What distinguishes these starts from the three miserable games that preceded them? Hs strikeouts were up and his walks were down. But clearly this is too small a sample to base a judgement on.

What I would judge as important, however, is that these are two very good pitchers. Throughout their careers they've been effective and pretty consistent. They have track records.

Benes might be all over the place, statwise, in any given season, but when all is said and done he can be counted on to have an above-average ERA. The wins, of course, take care of themselves. Or they don't.

Hermanson doesn't have as extensive a history, but then he's only been starting for a few years. A quick look at his years as a reliever, however, tell you that he hasn't been abused. And during his time in Montreal you can be sure he has relished the kid gloves of Felipe Alou's gentle touch. And he's been effective.

So, what's wrong?

Beats me. Chances are either of these guys could be struggling through some kind of aches or pains. Maybe a slight muscle pull in spring training slowed their progress. Maybe an unfortunate tug on a bit of cuticle has caused a finger to ache. The only thing we really know here is that we don't know, because whatever is ailing them isn't big enough to knock them out of games, yet.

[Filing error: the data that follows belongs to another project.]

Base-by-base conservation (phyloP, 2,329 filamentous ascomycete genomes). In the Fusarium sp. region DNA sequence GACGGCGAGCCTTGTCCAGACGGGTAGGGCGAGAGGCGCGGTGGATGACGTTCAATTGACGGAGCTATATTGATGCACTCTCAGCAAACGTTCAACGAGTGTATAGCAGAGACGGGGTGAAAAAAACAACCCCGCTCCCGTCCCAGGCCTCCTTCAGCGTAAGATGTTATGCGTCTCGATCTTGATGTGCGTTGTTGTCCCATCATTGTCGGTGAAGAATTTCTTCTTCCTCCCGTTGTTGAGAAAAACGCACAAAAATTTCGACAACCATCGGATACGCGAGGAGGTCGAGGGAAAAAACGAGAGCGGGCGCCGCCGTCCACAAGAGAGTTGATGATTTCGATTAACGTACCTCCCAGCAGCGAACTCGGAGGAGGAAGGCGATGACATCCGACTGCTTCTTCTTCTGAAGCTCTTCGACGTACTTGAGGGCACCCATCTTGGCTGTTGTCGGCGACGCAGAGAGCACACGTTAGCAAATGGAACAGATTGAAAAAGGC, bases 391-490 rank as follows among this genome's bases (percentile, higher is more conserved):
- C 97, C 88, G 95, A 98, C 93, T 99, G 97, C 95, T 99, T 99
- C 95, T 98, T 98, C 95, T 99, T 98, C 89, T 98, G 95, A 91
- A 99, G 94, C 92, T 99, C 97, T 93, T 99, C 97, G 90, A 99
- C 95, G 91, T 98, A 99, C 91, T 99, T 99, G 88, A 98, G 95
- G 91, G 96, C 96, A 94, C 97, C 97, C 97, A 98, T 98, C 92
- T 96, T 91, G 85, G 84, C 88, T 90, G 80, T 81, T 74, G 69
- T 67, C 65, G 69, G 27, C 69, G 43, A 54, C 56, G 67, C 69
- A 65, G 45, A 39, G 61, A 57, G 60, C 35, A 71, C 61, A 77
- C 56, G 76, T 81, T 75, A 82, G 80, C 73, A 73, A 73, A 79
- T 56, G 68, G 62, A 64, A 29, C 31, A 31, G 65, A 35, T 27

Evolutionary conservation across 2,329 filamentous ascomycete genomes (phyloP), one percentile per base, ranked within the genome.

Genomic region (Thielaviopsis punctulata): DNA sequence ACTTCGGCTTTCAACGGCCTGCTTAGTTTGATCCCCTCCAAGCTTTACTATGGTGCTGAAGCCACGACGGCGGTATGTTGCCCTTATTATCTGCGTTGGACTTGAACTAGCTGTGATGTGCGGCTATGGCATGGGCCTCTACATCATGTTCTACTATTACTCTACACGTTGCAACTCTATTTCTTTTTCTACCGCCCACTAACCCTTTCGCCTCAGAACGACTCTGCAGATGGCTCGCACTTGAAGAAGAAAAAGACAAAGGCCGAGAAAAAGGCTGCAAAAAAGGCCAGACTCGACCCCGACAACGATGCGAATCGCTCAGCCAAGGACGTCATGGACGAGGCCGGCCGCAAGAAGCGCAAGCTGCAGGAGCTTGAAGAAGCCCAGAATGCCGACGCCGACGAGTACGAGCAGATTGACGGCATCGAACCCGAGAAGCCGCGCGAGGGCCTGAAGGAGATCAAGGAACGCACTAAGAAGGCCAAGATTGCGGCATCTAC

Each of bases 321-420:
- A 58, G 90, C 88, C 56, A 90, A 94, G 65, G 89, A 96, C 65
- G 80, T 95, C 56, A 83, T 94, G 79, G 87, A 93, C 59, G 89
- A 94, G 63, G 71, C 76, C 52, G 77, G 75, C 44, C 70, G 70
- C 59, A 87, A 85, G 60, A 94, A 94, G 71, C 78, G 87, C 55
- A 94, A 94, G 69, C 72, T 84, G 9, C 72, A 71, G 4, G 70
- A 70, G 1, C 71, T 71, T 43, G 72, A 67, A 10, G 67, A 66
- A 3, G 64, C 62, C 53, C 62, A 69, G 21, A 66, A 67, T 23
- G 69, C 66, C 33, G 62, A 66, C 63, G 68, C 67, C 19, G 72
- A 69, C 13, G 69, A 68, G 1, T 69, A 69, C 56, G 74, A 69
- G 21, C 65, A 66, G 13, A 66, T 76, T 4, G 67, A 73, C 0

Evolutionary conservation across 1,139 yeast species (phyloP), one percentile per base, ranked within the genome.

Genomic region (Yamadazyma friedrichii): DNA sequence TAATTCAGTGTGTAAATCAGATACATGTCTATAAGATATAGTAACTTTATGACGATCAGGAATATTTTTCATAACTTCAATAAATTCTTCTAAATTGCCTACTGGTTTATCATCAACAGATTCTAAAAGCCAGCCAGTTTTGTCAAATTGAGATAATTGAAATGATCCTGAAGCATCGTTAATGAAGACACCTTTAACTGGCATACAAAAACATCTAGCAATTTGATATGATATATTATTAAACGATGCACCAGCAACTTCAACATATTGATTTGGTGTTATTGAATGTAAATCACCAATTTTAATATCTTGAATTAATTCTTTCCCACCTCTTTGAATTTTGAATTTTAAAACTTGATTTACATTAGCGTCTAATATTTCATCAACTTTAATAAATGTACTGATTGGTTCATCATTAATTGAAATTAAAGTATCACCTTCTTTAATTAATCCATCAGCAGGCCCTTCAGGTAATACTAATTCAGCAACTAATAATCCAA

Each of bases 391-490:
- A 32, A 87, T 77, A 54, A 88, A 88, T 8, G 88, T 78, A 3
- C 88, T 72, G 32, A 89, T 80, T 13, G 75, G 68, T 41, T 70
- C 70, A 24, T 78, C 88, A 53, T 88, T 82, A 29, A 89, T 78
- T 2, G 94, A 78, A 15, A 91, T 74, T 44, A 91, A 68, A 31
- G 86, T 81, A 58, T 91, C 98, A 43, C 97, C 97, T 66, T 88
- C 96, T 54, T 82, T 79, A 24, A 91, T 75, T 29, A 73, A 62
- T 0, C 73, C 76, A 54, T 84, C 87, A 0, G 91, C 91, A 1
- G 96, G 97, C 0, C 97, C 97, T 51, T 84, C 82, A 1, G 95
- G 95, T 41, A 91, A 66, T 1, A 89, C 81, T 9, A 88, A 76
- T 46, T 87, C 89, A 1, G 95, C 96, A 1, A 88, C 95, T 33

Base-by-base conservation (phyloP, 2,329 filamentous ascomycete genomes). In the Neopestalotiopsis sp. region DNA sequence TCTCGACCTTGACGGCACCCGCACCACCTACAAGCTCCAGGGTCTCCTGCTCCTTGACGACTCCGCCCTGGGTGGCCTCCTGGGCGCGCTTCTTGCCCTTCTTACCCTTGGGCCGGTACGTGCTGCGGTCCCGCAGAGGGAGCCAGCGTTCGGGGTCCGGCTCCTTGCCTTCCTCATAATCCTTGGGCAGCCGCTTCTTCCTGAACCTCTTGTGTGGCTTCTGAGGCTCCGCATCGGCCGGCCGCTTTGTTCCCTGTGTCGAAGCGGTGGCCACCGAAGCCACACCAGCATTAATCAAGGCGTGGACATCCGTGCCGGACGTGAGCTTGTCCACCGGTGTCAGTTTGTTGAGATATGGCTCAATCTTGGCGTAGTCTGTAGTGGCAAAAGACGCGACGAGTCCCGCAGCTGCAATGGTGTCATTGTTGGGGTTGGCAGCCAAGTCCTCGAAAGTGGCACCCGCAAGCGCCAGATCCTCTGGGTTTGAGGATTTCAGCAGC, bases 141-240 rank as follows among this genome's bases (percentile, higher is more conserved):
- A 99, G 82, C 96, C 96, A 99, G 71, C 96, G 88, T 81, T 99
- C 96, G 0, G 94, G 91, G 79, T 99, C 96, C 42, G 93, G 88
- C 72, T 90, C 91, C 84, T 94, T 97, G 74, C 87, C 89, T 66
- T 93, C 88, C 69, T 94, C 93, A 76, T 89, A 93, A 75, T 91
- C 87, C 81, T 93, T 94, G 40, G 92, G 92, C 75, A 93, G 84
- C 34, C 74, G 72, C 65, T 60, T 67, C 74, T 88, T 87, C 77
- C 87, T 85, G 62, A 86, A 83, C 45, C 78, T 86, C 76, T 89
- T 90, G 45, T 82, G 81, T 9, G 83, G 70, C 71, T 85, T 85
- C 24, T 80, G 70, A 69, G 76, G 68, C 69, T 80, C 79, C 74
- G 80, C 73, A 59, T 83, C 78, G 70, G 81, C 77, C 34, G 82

Does this mean we should panic and chuck them?

I don't think so. In fact, I think the same advice that I gave for Albert Belle works here. If you have a top-notch player who is off to a bad start, and there is no clear-cut ailment slowing them down, your best action is to hang on and hope they get over it.

Why? Because if they get better they will be better than anybody you could possibly replace them with.

Might one feel foolish if Andy Benes ends up posting a 5.50 ERA for the entire season?

You bet. But if you try to trade Benes for someone else, you won't be able to get anyone with near the potential, or the track record, Benes has.

The trick is to look past the horror that you are confronting every time Benes gets knocked around these days. The trick is to see a guy who clearly has had some success in the past. The trick is to avoid selling low and, like a fool, buying high.

I should also point out that this advice pertains to all of them. All the guys who should've been better in the first half, who weren't hurt or going through a painful divorce, all the guys who have inexplicably stunk.